Friday, December 18, 2009

Sam Zell Must Face Tribune Employee Pension Plan Suit

By Andrew M. Harris

Dec. 18 (Bloomberg) -- Sam Zell, the real estate investor who took the Chicago-based Tribune Co. private in an $8.3 billion stock buyback two years ago, must face an employee lawsuit claiming he knowingly violated federal pension laws.

U.S. District Judge Rebecca Pallmeyer in Chicago rejected Zell’s request to dismiss the suit filed last year. The employees accuse Zell of working with board members and others who allegedly breached their fiduciary duty to the workers.

The judge, in a ruling posted yesterday on the court’s Web site, said that Zell helped engineer the transaction that left Tribune with almost $13 billion in debt even if he wasn’t responsible to the Employee Stock Ownership Plan that privatized the newspaper and broadcasting company.

The company, owner of the Chicago Tribune and Los Angeles Times newspapers, filed for Chapter 11 bankruptcy protection last year. The employee stock ownership plan that acquired the shares in the buyback is a federally protected pension plan.

As many as 10,000 workers may have lost money as a result of how the shareholder buyout was executed, said Daniel Feinberg, an attorney for the employees in Oakland, California. While only six workers are named as plaintiffs in the suit, he said he will seek class-action certification to sue on behalf of other employees.

“This deal was misguided from the very beginning,” Feinberg said today in a phone interview. “It was obvious from the start that this deal had a huge risk of insolvency because of the amount of debt.”

Pallmeyer dismissed claims against several Tribune board members, ruling they had delegated their fiduciary duty to Greatbanc Trust Co. The judge said in her ruling that Greatbanc, the trustee for the employee plan, must face the lawsuit.

Terry Holt, a spokeswoman for Zell, declined to comment.

Two lawyers for the Tribune and other defendants, David Bradford and Craig Martin, were said by their office to be travelling today and didn’t immediately respond to e-mail messages seeking comment.

The case is Neil v. Zell, 08cv6833, U.S. District Court, Northern District of Illinois (Chicago).

Sam Zell Sued By Tribune Writers
By Bob Norman

The lawsuit contends that, since the inception of the deal, it appears that Zell and his accessories have planned to enrich themselves, tax-free, by perverting laws passed by Congress intended to benefit rank and file American workers.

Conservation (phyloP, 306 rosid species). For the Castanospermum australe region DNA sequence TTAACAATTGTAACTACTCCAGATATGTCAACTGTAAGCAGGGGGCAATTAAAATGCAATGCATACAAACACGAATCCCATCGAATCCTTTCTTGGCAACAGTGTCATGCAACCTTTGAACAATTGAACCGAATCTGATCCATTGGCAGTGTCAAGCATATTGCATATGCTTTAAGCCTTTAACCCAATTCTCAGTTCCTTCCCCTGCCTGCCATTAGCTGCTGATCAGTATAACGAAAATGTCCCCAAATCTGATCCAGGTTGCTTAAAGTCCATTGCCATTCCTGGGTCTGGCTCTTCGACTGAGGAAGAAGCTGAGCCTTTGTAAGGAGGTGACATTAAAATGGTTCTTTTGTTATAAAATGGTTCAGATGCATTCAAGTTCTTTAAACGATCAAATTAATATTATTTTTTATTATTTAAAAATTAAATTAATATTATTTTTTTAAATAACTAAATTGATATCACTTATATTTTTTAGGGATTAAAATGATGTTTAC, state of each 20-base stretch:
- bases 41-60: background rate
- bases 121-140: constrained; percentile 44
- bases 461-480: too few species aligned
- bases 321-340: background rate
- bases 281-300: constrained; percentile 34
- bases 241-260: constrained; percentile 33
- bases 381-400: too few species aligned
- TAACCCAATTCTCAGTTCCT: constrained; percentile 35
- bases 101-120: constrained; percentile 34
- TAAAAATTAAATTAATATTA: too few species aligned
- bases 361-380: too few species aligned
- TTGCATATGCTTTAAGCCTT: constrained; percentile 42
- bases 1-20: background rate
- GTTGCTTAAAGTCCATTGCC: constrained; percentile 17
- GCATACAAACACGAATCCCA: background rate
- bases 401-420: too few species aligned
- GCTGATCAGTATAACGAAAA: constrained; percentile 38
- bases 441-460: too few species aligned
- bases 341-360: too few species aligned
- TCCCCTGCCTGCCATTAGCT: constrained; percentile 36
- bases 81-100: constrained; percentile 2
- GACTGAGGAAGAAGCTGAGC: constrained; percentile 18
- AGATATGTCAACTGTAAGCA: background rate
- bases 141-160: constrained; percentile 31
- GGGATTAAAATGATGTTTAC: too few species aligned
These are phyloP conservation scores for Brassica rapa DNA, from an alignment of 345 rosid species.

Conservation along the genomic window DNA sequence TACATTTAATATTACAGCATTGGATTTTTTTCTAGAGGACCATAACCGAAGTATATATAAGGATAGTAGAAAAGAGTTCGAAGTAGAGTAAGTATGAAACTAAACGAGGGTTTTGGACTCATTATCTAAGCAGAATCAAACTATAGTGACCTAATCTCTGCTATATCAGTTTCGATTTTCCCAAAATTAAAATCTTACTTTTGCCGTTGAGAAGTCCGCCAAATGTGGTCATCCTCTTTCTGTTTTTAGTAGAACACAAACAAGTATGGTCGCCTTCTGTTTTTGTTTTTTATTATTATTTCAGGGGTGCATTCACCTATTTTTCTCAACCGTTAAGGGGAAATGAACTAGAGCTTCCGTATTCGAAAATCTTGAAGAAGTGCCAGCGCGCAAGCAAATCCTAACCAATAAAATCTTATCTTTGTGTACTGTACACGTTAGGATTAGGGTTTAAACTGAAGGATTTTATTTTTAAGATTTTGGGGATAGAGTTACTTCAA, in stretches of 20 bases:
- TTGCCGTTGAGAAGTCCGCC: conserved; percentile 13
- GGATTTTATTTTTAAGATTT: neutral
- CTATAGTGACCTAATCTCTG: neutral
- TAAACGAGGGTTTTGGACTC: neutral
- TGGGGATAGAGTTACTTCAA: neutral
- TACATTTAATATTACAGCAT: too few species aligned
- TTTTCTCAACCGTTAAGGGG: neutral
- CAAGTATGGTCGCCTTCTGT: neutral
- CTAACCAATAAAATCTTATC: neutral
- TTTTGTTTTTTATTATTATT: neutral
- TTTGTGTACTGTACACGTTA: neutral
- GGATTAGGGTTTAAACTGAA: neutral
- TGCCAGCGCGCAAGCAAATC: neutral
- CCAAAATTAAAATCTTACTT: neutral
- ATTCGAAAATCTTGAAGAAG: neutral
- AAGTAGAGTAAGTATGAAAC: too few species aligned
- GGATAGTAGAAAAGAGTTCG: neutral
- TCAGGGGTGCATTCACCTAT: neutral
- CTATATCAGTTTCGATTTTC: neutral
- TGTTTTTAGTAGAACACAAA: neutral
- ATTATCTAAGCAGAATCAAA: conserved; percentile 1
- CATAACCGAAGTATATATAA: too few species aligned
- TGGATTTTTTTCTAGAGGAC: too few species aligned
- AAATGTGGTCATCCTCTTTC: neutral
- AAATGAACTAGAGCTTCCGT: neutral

The employee-owners of Tribune Company had everything, including their retirement plans, at great risk and little to gain in this deal, while Zell had everything to gain and little at risk.

Among the deal's outrages outlined in the complaint: Zell set up a mechanism to buy 40% of the company – valued at more than $8 billion at the time the ESOP took ownership – for as little as $500 million. It’s a classic grift, played out under the cover of legal technicalities. The real losers in this deal, however, are Americans who rely on news and information collected and disseminated by the respected Tribune news organizations.

In the 1970s and later in the 1980s when Senators Bob Dole (R-Kansas), Russell Long (D-Louisiana) and others in Congress spearheaded efforts to promote ESOPs with generous tax benefits, the intent was to empower employees eager to own and manage the companies where they work.

When it comes to Tribune Company’s ESOP, nothing could be further from the truth.

Employees were never asked if they wanted to own Tribune Company.

They had no opportunity to question the wisdom of saddling a media company with $13 billion in debt at a time when the industry faces serious challenges.

Even though they are nominally the owners, they have no voice on the company’s board and no say in its management.

When Zell hung “You own this place now” banners at Tribune newspaper and TV stations across the country, employees could not know the high price they would pay for this “privilege.”

According to the complaint, Zell de-funded employees retirement packages, raided the employee pension fund for more than $400 million, and eliminated more than a thousand Tribune Co. jobs.

Meanwhile, Zell and his band of publishing rookies were wrecking the company’s marquee properties – including the Los Angeles Times, the Baltimore Sun, and the Chicago Tribune – alienating readers by launching aimless redesigns while dramatically cutting coverage. Seemingly ignorant of journalistic ethics, they, for instance, turned control of the Los Angeles Times Magazine over to the advertising staff, with no indication to the reader that this product is now a “pay-to-play” advertorial. All the while, revenues have continued to decline.

Despite a slowing economy, a precipitous drop in ad revenue in the real estate, classified, and automotive sectors along with the de-monetizing of content put on the web and the spiraling cost of newsprint – the Tribune Company continued to be profitable throughout this decade. Without the staggering debt load from the Zell deal, Tribune's newspapers and TV stations would be solidly profitable today – without eviscerating news gathering operations.

For more information contact:

Attorney for the Plaintiffs Plaintiffs’ spokesmen:
Joseph W. Cotchett, Dan Neil, and Philip L. Gregory
(818) 508-1000
Cotchett, Pitre & McCarthy
San Francisco Airport Office Center
840 Malcolm Road, Suite 200
Burlingame, CA 94010

1 comment:

Anonymous said...

I am not yet a union member, and I don't know alot about this business stuff, but I know I've seen this stuff sam Zell is pulling before...